Researchers to develop New Zealand 'nuisance' algae into health products for weight management and cardiovascular health

By Tingmin Koe

- Last updated on GMT

Dr Marie Magnusson is the lead researcher of the Tauranga project.
Dr Marie Magnusson is the lead researcher of the Tauranga project.
A NZ$13m research project will explore how sea lettuce, which is found in abundance at the Bay of Plenty, Tauranga in New Zealand, could be transformed into ingredients for supplements targeted at metabolic syndrome and heart health.

Besides sea lettuce, the team will also explore the potential of other algal species, such as kelp and red algae. The University of Waikato will lead the project, which will commence in September.

In an interview with NutraIngredients-Asia​, lead researcher Dr Marie Magnusson shared that previous research on Ulva seaweed, which is closely related to the sea lettuce found in the Bay of Plenty, had displayed the ability to "treat metabolic syndrome, including weight reduction and improved cardiovascular health"​.

For instance, Ulva seaweed had reduced total final body fat mass by 24%, lowered systolic blood pressure by 29 mmHg, and improved glucose utilisation and insulin sensitivity in rats that had diet-induced metabolic syndrome.

As such, it is likely that the algae at the Bay of Plenty will also display similar properties, said Dr Magnusson.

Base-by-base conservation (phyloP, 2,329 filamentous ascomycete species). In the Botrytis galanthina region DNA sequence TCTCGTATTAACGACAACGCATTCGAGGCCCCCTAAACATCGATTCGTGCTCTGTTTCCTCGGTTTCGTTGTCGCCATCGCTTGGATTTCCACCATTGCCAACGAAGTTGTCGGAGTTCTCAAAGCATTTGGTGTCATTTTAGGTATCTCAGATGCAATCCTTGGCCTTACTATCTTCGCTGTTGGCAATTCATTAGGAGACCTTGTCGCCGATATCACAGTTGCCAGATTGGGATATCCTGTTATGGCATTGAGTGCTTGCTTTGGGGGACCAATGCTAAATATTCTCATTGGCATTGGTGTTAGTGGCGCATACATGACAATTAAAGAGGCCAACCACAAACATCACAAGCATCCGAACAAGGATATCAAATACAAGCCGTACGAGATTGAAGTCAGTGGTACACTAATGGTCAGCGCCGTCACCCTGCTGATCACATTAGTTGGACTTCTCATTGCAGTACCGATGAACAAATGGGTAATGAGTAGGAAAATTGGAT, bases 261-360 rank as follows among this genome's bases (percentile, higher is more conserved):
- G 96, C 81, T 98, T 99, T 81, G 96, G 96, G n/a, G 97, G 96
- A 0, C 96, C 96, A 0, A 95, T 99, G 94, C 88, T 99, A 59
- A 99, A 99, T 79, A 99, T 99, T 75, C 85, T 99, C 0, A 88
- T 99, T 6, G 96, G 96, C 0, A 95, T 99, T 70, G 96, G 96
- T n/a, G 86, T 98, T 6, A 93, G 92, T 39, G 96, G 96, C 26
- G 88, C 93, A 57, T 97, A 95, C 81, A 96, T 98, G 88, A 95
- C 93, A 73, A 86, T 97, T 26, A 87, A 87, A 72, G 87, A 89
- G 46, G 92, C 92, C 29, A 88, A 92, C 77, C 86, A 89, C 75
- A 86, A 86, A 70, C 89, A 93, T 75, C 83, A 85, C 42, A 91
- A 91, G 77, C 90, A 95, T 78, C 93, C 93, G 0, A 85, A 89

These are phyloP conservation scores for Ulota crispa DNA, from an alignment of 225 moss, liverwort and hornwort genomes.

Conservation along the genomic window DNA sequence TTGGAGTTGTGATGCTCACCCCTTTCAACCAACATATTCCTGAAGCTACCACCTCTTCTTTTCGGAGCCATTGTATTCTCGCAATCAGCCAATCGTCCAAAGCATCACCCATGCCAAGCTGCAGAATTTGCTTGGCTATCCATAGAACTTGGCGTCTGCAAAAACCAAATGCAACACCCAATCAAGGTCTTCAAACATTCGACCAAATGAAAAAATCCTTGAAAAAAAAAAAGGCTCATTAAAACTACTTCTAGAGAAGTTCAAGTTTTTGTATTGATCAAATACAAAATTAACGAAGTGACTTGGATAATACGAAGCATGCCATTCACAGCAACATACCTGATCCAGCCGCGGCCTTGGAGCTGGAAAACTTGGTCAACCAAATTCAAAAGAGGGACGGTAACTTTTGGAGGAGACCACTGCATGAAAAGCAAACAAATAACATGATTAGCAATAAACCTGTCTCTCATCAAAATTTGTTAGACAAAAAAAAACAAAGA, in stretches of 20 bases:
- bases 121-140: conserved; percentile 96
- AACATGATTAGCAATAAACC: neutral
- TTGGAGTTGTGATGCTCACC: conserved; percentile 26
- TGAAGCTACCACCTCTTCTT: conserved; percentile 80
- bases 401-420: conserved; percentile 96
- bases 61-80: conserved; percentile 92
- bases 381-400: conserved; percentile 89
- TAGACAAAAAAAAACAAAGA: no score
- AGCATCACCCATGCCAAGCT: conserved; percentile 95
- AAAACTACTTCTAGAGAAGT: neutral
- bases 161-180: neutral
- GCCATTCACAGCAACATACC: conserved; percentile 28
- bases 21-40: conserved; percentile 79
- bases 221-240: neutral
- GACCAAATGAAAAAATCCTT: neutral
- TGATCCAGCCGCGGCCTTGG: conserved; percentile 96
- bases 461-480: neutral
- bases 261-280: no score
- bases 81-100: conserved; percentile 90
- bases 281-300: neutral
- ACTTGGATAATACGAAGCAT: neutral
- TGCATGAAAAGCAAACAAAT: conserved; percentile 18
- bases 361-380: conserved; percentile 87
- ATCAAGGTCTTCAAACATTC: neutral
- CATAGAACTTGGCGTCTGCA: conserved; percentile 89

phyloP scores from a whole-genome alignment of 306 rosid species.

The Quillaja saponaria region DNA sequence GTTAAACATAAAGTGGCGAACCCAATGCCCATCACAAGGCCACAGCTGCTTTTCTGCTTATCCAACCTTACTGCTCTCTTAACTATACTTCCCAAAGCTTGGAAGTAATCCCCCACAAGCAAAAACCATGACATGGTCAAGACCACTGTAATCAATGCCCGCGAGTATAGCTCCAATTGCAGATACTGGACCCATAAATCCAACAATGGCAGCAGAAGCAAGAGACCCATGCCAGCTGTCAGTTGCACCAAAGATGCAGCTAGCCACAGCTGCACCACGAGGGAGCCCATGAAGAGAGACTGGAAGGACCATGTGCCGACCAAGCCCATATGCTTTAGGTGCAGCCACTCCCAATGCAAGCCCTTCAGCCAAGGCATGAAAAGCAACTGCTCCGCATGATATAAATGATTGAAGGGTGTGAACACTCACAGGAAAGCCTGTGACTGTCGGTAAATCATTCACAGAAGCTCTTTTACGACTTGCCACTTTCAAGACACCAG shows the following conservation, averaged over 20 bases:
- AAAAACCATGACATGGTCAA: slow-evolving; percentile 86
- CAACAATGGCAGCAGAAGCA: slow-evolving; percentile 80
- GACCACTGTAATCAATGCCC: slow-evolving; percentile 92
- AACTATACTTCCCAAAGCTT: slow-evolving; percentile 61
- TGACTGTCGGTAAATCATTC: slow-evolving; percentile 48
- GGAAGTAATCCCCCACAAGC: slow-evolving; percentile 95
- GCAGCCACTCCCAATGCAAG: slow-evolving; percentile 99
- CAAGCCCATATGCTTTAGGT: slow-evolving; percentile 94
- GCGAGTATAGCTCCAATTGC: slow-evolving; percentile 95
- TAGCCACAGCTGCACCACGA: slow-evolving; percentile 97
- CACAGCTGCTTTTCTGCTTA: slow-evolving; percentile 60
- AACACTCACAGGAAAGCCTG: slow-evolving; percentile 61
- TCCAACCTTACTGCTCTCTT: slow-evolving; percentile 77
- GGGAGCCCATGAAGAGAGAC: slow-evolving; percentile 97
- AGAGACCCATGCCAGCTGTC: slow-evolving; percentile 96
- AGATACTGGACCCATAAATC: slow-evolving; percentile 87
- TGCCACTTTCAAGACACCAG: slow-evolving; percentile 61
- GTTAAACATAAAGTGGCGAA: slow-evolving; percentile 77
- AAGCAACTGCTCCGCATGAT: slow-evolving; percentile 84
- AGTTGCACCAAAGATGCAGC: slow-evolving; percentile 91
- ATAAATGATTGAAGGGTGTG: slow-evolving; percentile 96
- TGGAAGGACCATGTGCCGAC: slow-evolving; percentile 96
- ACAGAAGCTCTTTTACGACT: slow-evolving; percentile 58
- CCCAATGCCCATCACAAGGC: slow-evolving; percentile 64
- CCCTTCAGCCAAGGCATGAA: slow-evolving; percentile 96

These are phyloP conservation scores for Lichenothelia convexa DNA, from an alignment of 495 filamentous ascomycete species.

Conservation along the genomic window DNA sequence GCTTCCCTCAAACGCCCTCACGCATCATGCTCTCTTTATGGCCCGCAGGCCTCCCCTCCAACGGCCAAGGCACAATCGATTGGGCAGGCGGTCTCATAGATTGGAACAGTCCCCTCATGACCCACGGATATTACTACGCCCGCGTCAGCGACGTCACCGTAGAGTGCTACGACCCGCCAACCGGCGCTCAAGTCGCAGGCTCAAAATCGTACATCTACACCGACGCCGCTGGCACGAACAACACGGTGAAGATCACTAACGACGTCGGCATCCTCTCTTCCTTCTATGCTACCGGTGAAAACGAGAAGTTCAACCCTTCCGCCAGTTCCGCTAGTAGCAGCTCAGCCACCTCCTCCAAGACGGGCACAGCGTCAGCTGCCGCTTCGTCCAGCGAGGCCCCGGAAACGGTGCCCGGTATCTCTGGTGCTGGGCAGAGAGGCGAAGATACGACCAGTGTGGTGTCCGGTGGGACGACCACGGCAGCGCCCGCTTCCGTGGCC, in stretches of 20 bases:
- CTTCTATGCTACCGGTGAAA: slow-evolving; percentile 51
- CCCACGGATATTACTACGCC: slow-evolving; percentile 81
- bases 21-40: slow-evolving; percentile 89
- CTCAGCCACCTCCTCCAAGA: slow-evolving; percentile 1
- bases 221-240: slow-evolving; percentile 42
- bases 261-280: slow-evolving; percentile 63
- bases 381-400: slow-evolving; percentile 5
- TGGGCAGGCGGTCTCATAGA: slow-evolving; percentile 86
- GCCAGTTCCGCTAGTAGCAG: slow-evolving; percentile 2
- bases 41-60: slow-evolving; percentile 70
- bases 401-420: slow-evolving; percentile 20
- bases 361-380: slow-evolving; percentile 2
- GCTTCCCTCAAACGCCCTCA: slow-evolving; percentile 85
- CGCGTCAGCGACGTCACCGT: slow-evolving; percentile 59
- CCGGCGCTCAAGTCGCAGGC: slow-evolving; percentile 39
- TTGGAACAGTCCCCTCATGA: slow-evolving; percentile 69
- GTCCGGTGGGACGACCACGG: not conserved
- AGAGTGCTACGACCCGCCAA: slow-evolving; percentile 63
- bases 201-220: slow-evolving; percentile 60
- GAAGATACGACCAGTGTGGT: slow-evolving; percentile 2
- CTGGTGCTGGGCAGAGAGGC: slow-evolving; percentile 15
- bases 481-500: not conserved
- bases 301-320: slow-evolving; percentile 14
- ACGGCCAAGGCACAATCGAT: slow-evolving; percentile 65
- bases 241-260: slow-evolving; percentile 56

"Seaweed extracts have also repeatedly demonstrated anti-inflammatory and antioxidant activities. There is also large potential in the manufacture of new bio-materials, mainly from the complex carbohydrates present in these seaweeds,"​ she added.

She believes there is scope for algae to be made into whole seaweed tablets similar to cyanobacterial and microalgae tablets, supplements based on extracts or concentrates of specific components of the biomass, or incorporated as ingredients into functional foods and beverages.

The project is currently slated to run for five years. During the initial stages, researchers will examine options for growing macro algal species like kelp and sea lettuce alongside existing mussel farms.

Afterwards, researchers will extract valuable bio products for multiple uses, including in fertilisers, animal feed supplements, and cosmetics.

When asked if consumers would be persuaded that a "nuisance"​ sea lettuce could improve their health, Dr Magnusson explained that something that is considered a nuisance is not inherently bad — "it only means it is exceptionally good at growing under particular conditions, and usually where you do not want it to grow"​.

"There is also precedence for consumer acceptance in the consumption of tablets of whole cyanobacteria and microalgae specifically for their health benefits, and I certainly think there is scope for expanding this to include seaweed that is locally produced and processed."

New Zealand's aquaculture industry was worth nearly NZ$500m in 2015, and is estimated to grow to $1bn by 2025, with the project aiming to contribute significantly to that growth.


The University of Waikato has pledged NZ$9m to the project, while the New Zealand government will commit NZ$4m over five years. The initiative is expected to bring 15 to 20 world-leading researchers and their teams to New Zealand over the next three years.

Dr Magnusson added that industry players have expressed their interest in the project, and that Kiwi and Māori businesses in the region will be a priority.

Another aim of the project is to secure a more reliable supply of seaweed that does not depend on the wild harvesting of natural resources.

"We will also be researching methods of controlled aquaculture of target species of seaweed, and how these can implemented under New Zealand conditions," ​said Dr Magnusson.

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